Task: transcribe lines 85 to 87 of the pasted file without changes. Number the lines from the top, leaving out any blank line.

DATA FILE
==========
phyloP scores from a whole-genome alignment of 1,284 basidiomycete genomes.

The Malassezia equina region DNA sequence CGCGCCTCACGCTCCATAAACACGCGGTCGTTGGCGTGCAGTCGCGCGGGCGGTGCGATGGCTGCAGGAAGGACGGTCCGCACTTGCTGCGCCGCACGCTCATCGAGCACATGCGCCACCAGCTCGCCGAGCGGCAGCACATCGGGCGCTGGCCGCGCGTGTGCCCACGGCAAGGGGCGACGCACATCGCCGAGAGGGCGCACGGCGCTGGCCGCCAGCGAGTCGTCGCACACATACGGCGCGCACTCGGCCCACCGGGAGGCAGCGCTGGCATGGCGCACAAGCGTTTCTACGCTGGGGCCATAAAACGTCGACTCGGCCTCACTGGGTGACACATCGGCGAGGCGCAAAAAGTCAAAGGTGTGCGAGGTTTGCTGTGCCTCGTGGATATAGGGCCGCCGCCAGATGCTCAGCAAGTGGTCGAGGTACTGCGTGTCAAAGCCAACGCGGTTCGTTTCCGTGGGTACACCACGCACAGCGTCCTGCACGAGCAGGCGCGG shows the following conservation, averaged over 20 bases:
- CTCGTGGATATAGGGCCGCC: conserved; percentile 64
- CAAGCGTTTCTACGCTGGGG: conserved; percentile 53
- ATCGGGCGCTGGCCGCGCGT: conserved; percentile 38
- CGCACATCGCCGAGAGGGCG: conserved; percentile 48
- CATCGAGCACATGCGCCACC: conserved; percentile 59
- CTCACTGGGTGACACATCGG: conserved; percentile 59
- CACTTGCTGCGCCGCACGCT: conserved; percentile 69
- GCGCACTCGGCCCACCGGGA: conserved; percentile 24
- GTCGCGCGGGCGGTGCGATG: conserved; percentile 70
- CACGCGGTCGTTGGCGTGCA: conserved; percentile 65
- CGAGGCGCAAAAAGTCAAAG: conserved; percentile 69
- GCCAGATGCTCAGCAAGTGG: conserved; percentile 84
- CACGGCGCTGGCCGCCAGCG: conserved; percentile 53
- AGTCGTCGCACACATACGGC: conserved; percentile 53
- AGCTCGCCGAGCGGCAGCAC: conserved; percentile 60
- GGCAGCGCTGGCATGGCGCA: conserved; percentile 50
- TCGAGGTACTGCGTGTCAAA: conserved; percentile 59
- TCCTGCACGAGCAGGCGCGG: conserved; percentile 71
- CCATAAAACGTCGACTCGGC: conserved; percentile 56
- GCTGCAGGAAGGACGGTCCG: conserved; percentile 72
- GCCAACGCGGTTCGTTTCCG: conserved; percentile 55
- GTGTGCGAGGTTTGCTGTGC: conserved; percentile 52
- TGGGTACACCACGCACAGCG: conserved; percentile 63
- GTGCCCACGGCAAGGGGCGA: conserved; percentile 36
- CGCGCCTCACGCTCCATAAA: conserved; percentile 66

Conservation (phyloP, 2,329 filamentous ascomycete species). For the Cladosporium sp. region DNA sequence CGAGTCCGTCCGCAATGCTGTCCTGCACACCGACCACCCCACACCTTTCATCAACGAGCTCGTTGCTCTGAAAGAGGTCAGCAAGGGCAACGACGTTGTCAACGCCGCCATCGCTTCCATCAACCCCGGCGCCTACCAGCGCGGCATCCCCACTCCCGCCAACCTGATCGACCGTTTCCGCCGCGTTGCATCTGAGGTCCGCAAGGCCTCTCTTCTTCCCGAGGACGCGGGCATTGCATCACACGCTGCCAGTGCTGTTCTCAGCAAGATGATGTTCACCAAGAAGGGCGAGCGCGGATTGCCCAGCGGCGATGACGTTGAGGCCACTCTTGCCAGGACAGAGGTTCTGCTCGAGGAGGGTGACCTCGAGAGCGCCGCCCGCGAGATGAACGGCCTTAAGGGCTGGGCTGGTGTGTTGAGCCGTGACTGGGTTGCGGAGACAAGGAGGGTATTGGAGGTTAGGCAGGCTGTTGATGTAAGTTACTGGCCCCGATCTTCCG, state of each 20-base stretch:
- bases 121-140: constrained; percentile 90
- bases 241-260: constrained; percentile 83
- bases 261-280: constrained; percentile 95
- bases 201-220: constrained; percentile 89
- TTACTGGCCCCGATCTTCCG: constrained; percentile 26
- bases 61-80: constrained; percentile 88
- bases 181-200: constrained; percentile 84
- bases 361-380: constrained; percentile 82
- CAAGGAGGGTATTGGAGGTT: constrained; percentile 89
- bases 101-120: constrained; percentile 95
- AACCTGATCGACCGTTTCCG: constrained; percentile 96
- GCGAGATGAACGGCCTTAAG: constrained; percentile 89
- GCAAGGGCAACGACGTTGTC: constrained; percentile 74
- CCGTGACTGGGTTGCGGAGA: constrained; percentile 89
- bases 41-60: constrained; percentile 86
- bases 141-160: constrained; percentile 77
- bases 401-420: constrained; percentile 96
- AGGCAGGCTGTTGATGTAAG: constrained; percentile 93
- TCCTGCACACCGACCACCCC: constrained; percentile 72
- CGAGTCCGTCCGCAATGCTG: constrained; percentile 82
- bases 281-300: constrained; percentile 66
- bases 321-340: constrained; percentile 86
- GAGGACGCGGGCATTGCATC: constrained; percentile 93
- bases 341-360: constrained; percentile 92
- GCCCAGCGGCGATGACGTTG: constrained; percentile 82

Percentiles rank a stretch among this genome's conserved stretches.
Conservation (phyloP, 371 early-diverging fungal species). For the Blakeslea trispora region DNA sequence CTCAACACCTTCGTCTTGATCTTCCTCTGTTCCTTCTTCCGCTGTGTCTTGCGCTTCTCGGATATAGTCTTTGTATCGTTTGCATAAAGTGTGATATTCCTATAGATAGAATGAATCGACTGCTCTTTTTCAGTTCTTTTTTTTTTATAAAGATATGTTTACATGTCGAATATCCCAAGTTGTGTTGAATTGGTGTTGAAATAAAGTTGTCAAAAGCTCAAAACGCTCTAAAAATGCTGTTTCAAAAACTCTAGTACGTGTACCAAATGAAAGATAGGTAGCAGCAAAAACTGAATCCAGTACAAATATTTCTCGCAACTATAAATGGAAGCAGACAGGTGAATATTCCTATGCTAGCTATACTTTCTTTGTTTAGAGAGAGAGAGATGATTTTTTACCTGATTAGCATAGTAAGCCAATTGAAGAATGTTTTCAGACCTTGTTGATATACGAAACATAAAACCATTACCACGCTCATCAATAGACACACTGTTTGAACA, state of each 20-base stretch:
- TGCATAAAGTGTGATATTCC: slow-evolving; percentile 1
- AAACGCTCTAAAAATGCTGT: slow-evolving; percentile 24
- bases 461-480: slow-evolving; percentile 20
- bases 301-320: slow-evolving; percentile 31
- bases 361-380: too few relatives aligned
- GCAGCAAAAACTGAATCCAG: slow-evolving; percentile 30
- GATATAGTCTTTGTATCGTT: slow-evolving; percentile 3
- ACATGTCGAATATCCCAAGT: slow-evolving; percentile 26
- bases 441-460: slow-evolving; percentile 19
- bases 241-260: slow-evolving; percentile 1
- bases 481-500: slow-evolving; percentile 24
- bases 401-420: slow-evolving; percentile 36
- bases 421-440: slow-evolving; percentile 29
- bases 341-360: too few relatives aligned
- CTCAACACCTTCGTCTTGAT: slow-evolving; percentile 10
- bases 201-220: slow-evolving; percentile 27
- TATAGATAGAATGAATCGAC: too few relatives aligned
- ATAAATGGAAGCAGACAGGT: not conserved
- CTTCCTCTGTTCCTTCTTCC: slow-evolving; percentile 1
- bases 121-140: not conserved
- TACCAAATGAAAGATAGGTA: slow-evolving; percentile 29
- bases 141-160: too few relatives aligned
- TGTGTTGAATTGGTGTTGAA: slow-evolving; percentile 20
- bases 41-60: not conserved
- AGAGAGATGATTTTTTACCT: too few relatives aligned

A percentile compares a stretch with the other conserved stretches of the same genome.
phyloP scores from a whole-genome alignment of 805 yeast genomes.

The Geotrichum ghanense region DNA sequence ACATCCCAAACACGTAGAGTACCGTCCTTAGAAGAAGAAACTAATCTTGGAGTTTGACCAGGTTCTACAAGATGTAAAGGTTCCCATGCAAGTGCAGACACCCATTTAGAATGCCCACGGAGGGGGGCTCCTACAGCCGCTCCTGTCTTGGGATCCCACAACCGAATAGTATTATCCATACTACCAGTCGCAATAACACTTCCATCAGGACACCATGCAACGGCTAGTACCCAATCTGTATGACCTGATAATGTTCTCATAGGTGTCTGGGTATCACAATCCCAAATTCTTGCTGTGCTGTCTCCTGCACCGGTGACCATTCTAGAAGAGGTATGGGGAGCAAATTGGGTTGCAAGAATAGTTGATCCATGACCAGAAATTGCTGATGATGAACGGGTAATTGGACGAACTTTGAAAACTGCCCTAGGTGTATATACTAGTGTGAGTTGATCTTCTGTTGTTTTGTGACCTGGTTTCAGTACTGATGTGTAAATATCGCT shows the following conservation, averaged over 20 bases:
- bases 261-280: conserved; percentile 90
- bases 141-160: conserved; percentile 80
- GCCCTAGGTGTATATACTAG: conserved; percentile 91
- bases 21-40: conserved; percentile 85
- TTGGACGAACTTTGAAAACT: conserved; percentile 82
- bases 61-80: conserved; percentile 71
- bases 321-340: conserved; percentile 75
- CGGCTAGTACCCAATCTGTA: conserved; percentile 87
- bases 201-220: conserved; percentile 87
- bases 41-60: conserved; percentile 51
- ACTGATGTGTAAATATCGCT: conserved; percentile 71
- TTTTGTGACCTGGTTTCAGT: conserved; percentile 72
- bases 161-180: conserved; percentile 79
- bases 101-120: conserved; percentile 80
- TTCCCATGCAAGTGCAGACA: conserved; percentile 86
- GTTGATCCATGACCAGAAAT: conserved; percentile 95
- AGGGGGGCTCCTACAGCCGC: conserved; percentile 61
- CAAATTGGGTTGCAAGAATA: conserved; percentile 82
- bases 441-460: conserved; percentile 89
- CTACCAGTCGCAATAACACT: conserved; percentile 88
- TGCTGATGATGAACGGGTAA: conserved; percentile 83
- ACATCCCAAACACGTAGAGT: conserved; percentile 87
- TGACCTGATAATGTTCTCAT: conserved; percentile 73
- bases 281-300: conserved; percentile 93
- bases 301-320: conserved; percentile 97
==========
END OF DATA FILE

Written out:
- bases 141-160: conserved; percentile 80
- GCCCTAGGTGTATATACTAG: conserved; percentile 91
- bases 21-40: conserved; percentile 85